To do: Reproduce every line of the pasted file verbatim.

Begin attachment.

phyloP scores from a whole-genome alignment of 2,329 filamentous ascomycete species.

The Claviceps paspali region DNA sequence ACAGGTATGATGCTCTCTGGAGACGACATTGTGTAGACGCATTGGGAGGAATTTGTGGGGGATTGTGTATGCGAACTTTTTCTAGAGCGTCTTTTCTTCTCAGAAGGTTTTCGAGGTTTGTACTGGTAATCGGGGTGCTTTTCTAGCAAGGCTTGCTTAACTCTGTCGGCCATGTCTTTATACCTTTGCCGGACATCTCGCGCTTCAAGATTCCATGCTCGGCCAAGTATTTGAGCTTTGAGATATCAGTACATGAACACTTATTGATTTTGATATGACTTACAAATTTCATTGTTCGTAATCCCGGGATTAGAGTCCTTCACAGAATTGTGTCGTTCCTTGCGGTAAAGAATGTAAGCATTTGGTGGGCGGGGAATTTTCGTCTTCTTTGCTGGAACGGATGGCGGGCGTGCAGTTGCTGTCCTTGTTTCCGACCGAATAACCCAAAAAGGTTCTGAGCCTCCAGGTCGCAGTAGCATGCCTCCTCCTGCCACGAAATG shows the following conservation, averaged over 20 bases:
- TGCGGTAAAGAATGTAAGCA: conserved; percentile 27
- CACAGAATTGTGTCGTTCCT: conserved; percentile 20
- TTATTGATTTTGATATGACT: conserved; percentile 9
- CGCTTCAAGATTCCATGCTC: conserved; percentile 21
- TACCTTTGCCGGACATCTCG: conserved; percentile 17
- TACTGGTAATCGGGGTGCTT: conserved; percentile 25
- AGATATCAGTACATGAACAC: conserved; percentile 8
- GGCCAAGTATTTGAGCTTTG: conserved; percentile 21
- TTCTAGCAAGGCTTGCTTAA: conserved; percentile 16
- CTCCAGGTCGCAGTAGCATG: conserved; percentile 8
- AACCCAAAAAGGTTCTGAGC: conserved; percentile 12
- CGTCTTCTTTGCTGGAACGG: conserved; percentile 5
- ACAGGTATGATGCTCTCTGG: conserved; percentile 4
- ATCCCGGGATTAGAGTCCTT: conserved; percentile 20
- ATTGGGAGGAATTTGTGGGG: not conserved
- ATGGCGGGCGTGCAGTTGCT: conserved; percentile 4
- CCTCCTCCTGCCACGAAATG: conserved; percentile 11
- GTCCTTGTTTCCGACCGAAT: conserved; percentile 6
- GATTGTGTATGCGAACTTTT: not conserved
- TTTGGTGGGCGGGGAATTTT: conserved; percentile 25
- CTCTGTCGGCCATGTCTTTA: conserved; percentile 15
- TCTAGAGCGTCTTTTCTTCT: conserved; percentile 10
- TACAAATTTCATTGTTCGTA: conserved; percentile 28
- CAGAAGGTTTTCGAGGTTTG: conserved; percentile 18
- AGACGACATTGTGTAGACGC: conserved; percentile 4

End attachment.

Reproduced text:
phyloP scores from a whole-genome alignment of 2,329 filamentous ascomycete species.

The Claviceps paspali region DNA sequence ACAGGTATGATGCTCTCTGGAGACGACATTGTGTAGACGCATTGGGAGGAATTTGTGGGGGATTGTGTATGCGAACTTTTTCTAGAGCGTCTTTTCTTCTCAGAAGGTTTTCGAGGTTTGTACTGGTAATCGGGGTGCTTTTCTAGCAAGGCTTGCTTAACTCTGTCGGCCATGTCTTTATACCTTTGCCGGACATCTCGCGCTTCAAGATTCCATGCTCGGCCAAGTATTTGAGCTTTGAGATATCAGTACATGAACACTTATTGATTTTGATATGACTTACAAATTTCATTGTTCGTAATCCCGGGATTAGAGTCCTTCACAGAATTGTGTCGTTCCTTGCGGTAAAGAATGTAAGCATTTGGTGGGCGGGGAATTTTCGTCTTCTTTGCTGGAACGGATGGCGGGCGTGCAGTTGCTGTCCTTGTTTCCGACCGAATAACCCAAAAAGGTTCTGAGCCTCCAGGTCGCAGTAGCATGCCTCCTCCTGCCACGAAATG shows the following conservation, averaged over 20 bases:
- TGCGGTAAAGAATGTAAGCA: conserved; percentile 27
- CACAGAATTGTGTCGTTCCT: conserved; percentile 20
- TTATTGATTTTGATATGACT: conserved; percentile 9
- CGCTTCAAGATTCCATGCTC: conserved; percentile 21
- TACCTTTGCCGGACATCTCG: conserved; percentile 17
- TACTGGTAATCGGGGTGCTT: conserved; percentile 25
- AGATATCAGTACATGAACAC: conserved; percentile 8
- GGCCAAGTATTTGAGCTTTG: conserved; percentile 21
- TTCTAGCAAGGCTTGCTTAA: conserved; percentile 16
- CTCCAGGTCGCAGTAGCATG: conserved; percentile 8
- AACCCAAAAAGGTTCTGAGC: conserved; percentile 12
- CGTCTTCTTTGCTGGAACGG: conserved; percentile 5
- ACAGGTATGATGCTCTCTGG: conserved; percentile 4
- ATCCCGGGATTAGAGTCCTT: conserved; percentile 20
- ATTGGGAGGAATTTGTGGGG: not conserved
- ATGGCGGGCGTGCAGTTGCT: conserved; percentile 4
- CCTCCTCCTGCCACGAAATG: conserved; percentile 11
- GTCCTTGTTTCCGACCGAAT: conserved; percentile 6
- GATTGTGTATGCGAACTTTT: not conserved
- TTTGGTGGGCGGGGAATTTT: conserved; percentile 25
- CTCTGTCGGCCATGTCTTTA: conserved; percentile 15
- TCTAGAGCGTCTTTTCTTCT: conserved; percentile 10
- TACAAATTTCATTGTTCGTA: conserved; percentile 28
- CAGAAGGTTTTCGAGGTTTG: conserved; percentile 18
- AGACGACATTGTGTAGACGC: conserved; percentile 4